What I find distressingly missing from the statements is the idea that mathematicians are part of society, that the development of mathematics takes place within a social context, and that its existence and applications have social consequences that are in some cases beneficial, in others not. Perhaps reflecting the instructions given to the writers, the statements exude more than a bit of in-group solipsism; the writers fail to consider why society should support mathematicians, often handsomely, in what a baffled general public might term the single-minded pursuit of cult activities.

Leo the MGM lion roars out, "Ars Gratia Artis," art for art's sake, a slogan that has been both embraced and rejected. All the arts, seen over the sweep of centuries, teach us what it means to be human. The same might be asserted for mathematics, although here it has been harder to make the case: Paralleling what has been said of architecture, we make our mathematics and then our mathematics makes us.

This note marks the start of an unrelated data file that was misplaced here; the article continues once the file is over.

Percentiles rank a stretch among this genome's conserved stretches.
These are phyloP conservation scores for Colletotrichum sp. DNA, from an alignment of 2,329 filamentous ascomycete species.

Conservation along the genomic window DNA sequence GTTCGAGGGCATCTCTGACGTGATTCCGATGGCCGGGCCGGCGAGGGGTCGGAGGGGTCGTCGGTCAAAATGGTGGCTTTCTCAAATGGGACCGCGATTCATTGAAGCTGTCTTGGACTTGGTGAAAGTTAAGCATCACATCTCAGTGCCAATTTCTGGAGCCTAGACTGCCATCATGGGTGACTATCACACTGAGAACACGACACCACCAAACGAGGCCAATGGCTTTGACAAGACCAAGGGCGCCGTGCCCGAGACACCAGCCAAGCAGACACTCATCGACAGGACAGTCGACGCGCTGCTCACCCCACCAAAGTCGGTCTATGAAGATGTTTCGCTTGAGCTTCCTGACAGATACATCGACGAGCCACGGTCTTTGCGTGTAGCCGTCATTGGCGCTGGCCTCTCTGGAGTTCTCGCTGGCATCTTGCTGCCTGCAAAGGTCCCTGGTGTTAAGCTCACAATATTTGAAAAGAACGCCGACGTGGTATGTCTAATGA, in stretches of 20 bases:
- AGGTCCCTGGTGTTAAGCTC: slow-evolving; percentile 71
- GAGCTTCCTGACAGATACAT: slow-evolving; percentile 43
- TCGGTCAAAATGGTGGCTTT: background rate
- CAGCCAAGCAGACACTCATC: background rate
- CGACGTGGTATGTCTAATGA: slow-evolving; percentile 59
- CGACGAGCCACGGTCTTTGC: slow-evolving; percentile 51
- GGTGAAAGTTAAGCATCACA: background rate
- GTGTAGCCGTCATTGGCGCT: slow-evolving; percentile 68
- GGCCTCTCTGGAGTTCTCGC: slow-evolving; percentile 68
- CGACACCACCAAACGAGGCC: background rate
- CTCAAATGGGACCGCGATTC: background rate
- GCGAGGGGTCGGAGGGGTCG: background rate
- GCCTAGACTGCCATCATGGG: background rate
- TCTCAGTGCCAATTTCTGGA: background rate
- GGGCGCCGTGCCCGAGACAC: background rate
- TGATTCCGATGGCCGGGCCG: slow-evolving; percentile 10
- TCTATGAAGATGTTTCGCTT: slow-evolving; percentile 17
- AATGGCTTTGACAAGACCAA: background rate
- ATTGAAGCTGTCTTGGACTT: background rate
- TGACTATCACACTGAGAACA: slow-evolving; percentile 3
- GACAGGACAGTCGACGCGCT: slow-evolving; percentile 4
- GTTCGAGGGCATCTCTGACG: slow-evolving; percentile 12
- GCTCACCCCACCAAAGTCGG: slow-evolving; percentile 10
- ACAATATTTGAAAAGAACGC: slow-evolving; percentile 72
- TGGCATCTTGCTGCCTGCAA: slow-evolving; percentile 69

Philip J. Davis, professor emeritus of applied mathematics at Brown University, is an independent writer, scholar, and lecturer. He lives in Providence, Rhode Island, and can be reached at philip_davis@brown.edu.